Current RIBA exhibition Ordinary Beauty leads Savtchenko to wonder where Smith’s interpretation of Britishness really comes from: the objects photographed or the nature of the photographs?
Inside RIBA’s doors, visitors are greeted by a guard, a barograph, a box with signage, and an abundance of tightly spaced black and white pictures, framed and aided on all sides by wall-text panels, pull-quotes and colour-coded floor-to-ceiling reproductions. An institutional buffer zone, almost impossible to neutralise, positions Edwin Smith as an artiste (above and beyond his vocation as a photographic topographer of rural vernacular Britain) and ascribes a visual identity to a culture long considered by many to be ‘verbally rich but visually impoverished’. The question is: what is the current import of a collection of images that, in the effort to record, go a long way to constructing the very notion of ‘Britishness’? And for those of us particularly invested in the ability of the built environment to communicate, what does Britishness actually look like?
To contextualise Smith, Eugène Atget is featured as his primary influence. There are sporadic similarities in subject matter and points of view. But photographically speaking, the pedigree is misplaced. Smith’s mature photographs could not be more different from Atget’s gritty unapologetic seizures (think of his Prostitute Taking Her Shift). Unlike the wolfish appetite of continental counterparts, Smith’s photographs appear at a cool distance, serenity and wholeness achieved by a precise sense of stable composition and close framing.
To architectural and technical enthusiasts alike, they are a vital reference and source of inspiration in framing, layering, detailing, textural richness, and use of light. In the most accomplished views, eg, Haford House, near Pontarfynach Ceredigion, Wales (1950) or the Canterbury Cathedral: Crypt Ambulatory (1968), the light is photographed with such technical acuity that it looks every part a tangible object. The elements which frame it: walls, columns, arches and staircases, give rise to a feeling of containment, acting both as portals to transport the viewer and seal the scene in a kind of respectful reticence − an air of nostalgia in agreement with moody British weather and the grain of film. It’s amazing to be reminded that silver gelatin does possess this mysterious quality of imparting images with a deeply beautiful substance and material presence. These images do not aim to possess, like Atget did to Paris, but to revere and enshrine.
In the introduction to Evocations of Place, Robert Elwall repudiates Martin Parr’s jibe that English photography ‘displays a mawkish sentimentality’ and ‘is therefore unworthy of critical regard’. Now, critical regard is afforded to an artist’s language insofar as it reveals some hidden truths.
‘What is the current import of a collection of images that, in the effort to record, go a long way to constructing the very notion of Britishness?’
The photographs are sublime, seducing the viewer. But is there truth in quaint country houses and Romanesque churches? Alas, Smith’s ‘unerring ability to convey the spirit of any place’ and ‘sensitive portrayals [of] British character’ fall somewhat short when confronted with truth. The language is ornate with ‘emphatic evocations’ and viewers are provided with a warm and pleasant feeling of something homey stroked inside. Links with JB Priestley’s idealised ‘Old England’ only further the general agenda − a push for national identity in a climate of contention regarding Britain’s role in Europe.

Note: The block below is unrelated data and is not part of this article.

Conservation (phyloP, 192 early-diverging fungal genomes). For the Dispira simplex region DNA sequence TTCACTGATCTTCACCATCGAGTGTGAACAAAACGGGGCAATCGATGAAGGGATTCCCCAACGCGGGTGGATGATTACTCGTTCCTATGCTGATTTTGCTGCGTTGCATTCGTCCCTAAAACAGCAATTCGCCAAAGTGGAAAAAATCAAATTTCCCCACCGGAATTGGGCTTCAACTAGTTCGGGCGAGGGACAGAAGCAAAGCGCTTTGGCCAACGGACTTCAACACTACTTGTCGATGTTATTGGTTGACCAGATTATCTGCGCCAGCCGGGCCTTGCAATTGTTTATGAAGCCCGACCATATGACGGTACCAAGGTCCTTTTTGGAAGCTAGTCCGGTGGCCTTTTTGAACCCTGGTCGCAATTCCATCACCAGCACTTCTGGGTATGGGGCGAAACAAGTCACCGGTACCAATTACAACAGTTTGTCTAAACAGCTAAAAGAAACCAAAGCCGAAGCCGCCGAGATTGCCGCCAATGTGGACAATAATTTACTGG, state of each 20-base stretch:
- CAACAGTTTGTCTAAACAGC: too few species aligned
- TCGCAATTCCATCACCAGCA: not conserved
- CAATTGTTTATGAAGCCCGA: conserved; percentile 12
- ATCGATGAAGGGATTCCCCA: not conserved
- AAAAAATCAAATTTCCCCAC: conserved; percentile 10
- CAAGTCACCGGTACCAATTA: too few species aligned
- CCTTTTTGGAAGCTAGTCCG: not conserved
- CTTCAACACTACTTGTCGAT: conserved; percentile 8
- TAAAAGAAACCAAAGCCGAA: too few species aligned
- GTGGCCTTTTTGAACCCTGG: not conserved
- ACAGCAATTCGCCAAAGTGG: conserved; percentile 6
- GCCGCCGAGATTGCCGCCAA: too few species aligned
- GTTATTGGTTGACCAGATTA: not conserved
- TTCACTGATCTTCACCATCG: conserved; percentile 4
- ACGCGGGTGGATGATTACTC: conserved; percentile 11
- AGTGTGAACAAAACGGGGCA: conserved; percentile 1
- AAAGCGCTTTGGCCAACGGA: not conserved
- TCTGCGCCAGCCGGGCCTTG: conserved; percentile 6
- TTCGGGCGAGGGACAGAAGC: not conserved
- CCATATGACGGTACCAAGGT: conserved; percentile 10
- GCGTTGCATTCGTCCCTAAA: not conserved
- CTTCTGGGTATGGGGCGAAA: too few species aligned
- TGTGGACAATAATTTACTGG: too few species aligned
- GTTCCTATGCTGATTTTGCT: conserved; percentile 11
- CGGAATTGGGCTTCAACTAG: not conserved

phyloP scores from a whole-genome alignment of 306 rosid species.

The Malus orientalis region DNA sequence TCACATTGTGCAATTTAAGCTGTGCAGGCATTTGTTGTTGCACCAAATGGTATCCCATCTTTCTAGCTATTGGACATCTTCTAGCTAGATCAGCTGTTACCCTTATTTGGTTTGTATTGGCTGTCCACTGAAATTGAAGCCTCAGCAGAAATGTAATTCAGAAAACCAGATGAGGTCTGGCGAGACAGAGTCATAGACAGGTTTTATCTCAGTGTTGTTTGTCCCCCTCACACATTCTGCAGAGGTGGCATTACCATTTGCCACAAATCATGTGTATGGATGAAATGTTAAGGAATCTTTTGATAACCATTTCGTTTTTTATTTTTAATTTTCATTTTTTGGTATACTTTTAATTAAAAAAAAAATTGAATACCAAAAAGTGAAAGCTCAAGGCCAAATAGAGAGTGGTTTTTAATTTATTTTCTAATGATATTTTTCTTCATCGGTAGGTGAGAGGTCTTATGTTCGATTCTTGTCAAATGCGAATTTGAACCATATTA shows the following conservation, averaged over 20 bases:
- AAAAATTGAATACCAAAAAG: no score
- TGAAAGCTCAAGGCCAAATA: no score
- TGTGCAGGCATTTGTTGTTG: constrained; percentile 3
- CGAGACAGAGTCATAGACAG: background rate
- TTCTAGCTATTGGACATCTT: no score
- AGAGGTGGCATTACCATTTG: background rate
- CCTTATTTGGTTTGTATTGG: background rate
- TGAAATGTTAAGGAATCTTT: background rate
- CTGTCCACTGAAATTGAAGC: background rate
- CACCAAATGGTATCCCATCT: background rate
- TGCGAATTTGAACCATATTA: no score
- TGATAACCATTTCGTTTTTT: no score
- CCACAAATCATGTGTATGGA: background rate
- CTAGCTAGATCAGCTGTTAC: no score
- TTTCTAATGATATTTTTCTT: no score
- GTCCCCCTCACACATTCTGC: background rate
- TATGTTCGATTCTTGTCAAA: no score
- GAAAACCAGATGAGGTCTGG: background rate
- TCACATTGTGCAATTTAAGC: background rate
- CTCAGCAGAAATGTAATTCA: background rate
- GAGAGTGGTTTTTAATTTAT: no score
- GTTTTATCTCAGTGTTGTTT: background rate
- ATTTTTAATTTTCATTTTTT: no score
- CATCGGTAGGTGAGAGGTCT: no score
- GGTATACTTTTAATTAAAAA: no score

Let’s not forget Smith’s subject was postwar Britain, torn between an expired imperial identity and a drive to rapidly modernise. In the effort to rebuild, Labour funded more public housing and urbanisation schemes, yet by the 1950s failed to deliver the dream. This disappointment, coupled with rising New World influence, meant a decline in national self-confidence. In fact, the exhibition does well to note that Smith’s important commissions came about as part of a widespread effort to record ‘lost places and ways of life’. But it is of course a paradox of photography that each exposure made to record existing conditions becomes a version distinct from reality. As such it can pervade an entire cultural memory. In this way, a curatorial imperative in selecting just over 100 images from 60,000 can be assumed to generate a myth.
However, Smith did photograph the urban commonplace, and one really active image is included. In Portobello Market (1961), a man stares sideways wearily, forlorn, at some brass trinkets. To the left of him, outside his peripheral vision, a woman’s legs mingle with hanging spoons and scissors − a juxtaposition worthy even of oversexed surrealists. In the same breath, another detail: in the top right corner, an American flag hangs carefully burned into an overexposed section. Far less beautiful for light and composition, yet worthy of Smith’s and our attention: in the city, a critical narrative emerges.
Smith was a brilliant technical photographer. But to really provide his work with critical regard would mean to examine not only his meaning in taking photographs beyond commissioned work, but also to ask whether the Britishness referred to comes from the objects photographed, or the nature of the photographs. And then, to be prepared for the possibility that what might be uncovered is not as warm and pleasant as one hopes.
Ordinary Beauty: The Photography of Edwin Smith
Where: RIBA, London
When: until 6 December 2014